On Soviet Soil

⁠—Late in the afternoon yesterday we touched the soil of Soviet Russia.

Driven out from the United States like criminals, we were received at Beloostrov with open arms. The revolutionary hymn, played by the military Red Band, greeted us as we crossed the frontier. The hurrahs of the red-capped soldiers, mixed with the cheers of the deportees, echoed through the woods, rolling into the distance like a challenge of joy and defiance. With bared head I stood in the presence of the visible symbols of the Revolution Triumphant.

A feeling of solemnity, of awe overwhelmed me. Thus my pious old forefathers must have felt on first entering the Holy of Holies. A strong desire was upon me to kneel down and kiss the ground⁠—the ground consecrated by the lifeblood of generations of suffering and martyrdom, consecrated anew by the revolutionists of my own day. Never before, not even at the first caress of freedom on that glorious May day, 1906⁠—after fourteen years in the Pennsylvania prison⁠—had I been stirred so profoundly. I longed to embrace humanity, to lay my heart at its feet, to give my life a thousand times to the service of the Social Revolution.

It was the most sublime day of my life.

At Beloostrov a mass meeting was held to welcome us. The large hall was filled with soldiers and peasants come to greet their comrades from America. They looked at us with large, wondering eyes, and asked many strange questions. “Are the workers starving in America?⁠—Is the revolution about to break out? How soon shall we get help for Russia?”

The crowded place was heavy with the human smell and the fumes of tobacco. There was much pushing and jostling, and loud shouting in rough border speech. Darkness had fallen, but the hall remained unlit. I felt a peculiar sensation in being swayed here and there by the noisy human billows, without being able to distinguish any faces. Then the voices and the motion ceased. My eyes turned toward the platform. It was lit by a few tallow candles, and in their dim light I could make out the figures of several women clad in black. They looked like nuns just out of the cloister, their countenances severe, forbidding. Then one of them stepped to the edge of the platform.

Tovarishi,” she began, and the significant word vibrated through my whole being with the intensity of the speaker’s ardor. She spoke passionately, vehemently, with a note of bitter defiance at the antagonistic world at large. She told of the high heroism of the revolutionary people, of their sacrifices and struggles, of the great work still to be done in Russia. She castigated the crimes of counterrevolutionists, the Allied invasion and murderous blockade. In fiery words she forecast the approach of the great world revolution, which is to destroy capitalism and the bourgeoisie throughout Europe and America, as Russia has done, and give the earth and the fullness thereof into the hands of the international proletariat.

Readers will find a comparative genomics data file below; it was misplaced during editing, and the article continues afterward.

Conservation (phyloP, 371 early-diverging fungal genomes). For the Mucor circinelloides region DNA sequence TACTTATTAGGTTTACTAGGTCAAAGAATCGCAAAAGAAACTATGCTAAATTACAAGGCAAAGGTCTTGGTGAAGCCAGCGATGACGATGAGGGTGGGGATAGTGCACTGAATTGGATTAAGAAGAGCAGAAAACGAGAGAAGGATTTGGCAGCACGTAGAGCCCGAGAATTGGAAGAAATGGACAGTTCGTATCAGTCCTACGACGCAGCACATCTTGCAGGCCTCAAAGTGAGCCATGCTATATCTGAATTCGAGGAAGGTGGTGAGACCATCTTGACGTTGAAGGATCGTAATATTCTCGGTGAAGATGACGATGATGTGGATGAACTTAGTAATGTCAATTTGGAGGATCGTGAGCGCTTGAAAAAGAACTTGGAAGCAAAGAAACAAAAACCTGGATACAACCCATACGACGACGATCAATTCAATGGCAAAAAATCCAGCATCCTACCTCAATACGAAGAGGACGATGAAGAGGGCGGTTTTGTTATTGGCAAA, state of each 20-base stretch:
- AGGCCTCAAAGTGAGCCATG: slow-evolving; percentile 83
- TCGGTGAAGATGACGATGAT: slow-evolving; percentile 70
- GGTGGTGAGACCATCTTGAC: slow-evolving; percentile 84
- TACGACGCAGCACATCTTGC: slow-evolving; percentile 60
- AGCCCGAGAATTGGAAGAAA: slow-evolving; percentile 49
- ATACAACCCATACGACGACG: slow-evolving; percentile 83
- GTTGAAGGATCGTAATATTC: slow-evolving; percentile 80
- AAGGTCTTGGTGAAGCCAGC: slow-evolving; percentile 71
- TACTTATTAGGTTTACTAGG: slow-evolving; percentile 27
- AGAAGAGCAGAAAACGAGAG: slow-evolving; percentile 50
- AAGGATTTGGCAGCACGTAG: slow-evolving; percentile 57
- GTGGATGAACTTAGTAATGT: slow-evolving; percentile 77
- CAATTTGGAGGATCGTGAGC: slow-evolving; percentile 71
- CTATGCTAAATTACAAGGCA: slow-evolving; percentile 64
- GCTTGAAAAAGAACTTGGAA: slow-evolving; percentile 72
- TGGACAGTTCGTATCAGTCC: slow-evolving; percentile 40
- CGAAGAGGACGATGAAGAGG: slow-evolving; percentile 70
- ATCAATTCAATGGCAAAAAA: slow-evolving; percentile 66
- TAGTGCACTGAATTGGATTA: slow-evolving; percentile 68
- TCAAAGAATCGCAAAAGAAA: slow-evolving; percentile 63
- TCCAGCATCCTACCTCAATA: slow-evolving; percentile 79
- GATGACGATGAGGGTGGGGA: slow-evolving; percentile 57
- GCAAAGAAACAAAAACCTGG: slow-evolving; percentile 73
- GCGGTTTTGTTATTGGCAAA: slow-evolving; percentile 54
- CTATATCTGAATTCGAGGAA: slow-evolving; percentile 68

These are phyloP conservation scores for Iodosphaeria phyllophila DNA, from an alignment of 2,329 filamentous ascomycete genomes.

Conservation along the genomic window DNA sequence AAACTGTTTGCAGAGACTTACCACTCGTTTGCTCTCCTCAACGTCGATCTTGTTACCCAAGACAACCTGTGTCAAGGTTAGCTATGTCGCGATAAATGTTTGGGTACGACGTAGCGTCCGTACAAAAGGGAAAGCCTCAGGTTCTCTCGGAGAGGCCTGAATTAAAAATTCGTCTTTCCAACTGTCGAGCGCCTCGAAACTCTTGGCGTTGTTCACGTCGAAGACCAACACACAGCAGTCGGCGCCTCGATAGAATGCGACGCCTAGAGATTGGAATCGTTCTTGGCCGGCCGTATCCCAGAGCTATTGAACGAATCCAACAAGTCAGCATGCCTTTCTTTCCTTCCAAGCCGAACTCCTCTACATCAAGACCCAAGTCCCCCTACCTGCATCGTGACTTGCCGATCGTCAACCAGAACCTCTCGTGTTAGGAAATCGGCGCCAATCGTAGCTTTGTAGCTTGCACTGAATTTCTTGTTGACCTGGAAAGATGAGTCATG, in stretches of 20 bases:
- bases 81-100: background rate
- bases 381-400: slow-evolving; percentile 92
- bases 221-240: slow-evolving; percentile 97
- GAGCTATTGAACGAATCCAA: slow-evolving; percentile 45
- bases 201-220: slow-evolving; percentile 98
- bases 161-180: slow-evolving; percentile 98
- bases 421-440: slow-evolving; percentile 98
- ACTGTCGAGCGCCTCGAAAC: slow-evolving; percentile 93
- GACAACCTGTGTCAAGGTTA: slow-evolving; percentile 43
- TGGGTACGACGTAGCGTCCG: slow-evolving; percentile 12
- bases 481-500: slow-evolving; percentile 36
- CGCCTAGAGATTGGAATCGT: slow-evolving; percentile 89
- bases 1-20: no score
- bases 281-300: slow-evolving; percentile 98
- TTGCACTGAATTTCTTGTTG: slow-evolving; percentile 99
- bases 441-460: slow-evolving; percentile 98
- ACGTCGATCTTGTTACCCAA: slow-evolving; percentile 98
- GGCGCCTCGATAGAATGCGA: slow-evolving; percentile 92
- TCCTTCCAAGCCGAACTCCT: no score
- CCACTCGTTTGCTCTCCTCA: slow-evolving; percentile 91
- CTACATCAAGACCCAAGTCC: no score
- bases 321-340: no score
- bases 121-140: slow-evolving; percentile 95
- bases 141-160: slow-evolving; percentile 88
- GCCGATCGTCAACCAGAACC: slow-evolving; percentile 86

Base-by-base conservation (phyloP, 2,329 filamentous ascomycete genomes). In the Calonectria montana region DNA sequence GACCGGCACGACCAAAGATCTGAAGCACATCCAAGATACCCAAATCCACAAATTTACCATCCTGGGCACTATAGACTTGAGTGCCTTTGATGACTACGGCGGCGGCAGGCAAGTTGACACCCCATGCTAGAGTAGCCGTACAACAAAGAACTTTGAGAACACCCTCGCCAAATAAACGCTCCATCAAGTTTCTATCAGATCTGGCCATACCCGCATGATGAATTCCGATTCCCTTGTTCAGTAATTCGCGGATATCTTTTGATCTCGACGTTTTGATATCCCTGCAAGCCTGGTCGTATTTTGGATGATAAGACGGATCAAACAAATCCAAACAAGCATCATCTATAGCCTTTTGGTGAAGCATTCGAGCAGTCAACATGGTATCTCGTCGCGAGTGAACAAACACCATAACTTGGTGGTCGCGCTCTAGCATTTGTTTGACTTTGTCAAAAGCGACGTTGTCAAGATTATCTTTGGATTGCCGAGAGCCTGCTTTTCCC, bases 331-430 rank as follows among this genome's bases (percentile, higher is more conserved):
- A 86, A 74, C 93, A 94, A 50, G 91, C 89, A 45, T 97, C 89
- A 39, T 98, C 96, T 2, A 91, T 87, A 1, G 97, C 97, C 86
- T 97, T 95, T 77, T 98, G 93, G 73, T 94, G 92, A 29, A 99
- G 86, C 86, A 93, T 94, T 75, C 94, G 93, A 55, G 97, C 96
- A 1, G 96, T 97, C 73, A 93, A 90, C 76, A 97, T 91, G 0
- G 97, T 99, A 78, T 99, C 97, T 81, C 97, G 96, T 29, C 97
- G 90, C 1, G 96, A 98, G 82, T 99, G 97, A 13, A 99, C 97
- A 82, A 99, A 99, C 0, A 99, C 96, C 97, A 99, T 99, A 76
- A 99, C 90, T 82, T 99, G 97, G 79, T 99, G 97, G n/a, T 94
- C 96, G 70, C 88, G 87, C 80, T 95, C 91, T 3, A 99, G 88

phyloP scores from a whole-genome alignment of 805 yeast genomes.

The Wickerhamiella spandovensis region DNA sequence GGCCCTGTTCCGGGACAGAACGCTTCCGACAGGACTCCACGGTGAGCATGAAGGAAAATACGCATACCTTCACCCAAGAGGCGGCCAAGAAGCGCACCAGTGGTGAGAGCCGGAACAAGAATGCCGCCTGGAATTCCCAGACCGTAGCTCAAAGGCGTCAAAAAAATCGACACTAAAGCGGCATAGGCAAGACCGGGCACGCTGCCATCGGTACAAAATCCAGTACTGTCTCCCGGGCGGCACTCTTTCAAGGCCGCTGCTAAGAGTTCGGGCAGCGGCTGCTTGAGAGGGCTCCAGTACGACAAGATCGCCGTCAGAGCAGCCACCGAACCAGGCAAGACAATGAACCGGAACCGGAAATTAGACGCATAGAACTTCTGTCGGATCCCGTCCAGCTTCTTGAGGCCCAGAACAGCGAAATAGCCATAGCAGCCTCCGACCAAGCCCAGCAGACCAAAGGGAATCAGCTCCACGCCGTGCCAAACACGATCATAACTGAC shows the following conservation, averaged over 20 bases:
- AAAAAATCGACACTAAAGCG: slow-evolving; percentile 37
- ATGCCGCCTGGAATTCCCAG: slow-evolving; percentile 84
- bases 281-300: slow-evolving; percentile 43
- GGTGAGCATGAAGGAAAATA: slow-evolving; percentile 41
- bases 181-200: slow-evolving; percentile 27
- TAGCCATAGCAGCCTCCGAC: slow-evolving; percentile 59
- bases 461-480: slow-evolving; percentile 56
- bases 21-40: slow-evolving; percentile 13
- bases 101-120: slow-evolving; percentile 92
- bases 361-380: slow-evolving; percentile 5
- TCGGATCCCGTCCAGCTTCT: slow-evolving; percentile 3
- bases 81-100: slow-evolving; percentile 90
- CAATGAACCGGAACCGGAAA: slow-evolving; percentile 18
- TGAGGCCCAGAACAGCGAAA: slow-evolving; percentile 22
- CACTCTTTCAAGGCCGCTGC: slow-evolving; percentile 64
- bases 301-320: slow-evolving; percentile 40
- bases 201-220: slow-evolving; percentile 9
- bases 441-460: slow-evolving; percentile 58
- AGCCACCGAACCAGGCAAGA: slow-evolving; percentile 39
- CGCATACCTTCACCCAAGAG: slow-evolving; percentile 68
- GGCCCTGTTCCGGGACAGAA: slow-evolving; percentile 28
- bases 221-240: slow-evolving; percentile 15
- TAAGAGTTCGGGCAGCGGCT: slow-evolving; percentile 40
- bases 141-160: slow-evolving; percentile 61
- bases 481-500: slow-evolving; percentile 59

Tumultuously the audience applauded. I felt the atmosphere charged with the spirit of revolutionary struggle, symbolic of the titanic war of two worlds⁠—the new breaking violent path for itself amid the confusion and chaos of conflicting passions. I was conscious of a world in the making, of the all-uprooting Social Revolution in action, and myself in the midst of it.

Zorin followed the woman in black, welcoming the arrivals in the name of Soviet Russia, and bespeaking their cooperation in the work of the Revolution. Then several of the deportees appeared on the rostrum. They were deeply moved by the wonderful reception, they said, and filled with admiration for the great Russian people, the first to throw off the yoke of capitalism and establish liberty and brotherhood upon the earth.

I was stirred to the depths of my being, too profoundly for words. Presently I became aware of people nudging me and whispering, “Speak, Berkman, speak! Answer him!” I had become absorbed in my emotion and did not listen to the man on the platform. I looked up. Bianki was speaking, the young Russian of Italian descent. I stood aghast as his words slowly carried comprehension to my mind. “We Anarchists,” he was saying, “are willing to work with the Bolsheviki if they will treat us right. But I warn you that we won’t stand for suppression. If you attempt it, it will mean war between us.”

I jumped on the platform. “Let not this great hour be debased by unworthy thoughts,” I cried. “From now on we are all one⁠—one in the sacred work of the Revolution, one in its defense, one in our common aim for the freedom and welfare of the people. Socialists or Anarchists⁠—our theoretical differences are left behind. We are all revolutionists now, and shoulder to shoulder we’ll stand, together to fight and to work for the liberating Revolution. Comrades, heroes of the great revolutionary struggles of Russia, in the name of the American deportees I greet you. In their name I say to you: We’ve come to learn, not to teach. To learn and to help!”

The deportees applauded, other speeches followed, and soon the unpleasant Bianki incident was forgotten. Amid great enthusiasm the meeting closed late in the evening, the whole audience joining in the singing of “The Internationale.”

On the way to the station, where a train was waiting to take us to Petrograd, a large box of American crackers fell off the sleigh. The accompanying soldiers hungrily pounced upon it, but when told that the provisions were for the children of Petrograd, they immediately returned the box to us. “Quite right,” they said, “the little ones need it most.”

Another ovation awaited us in Petrograd, followed by a demonstration to the Tauride Palace and a large meeting. Then we marched to the Smolny, where the deportees were quartered for the night.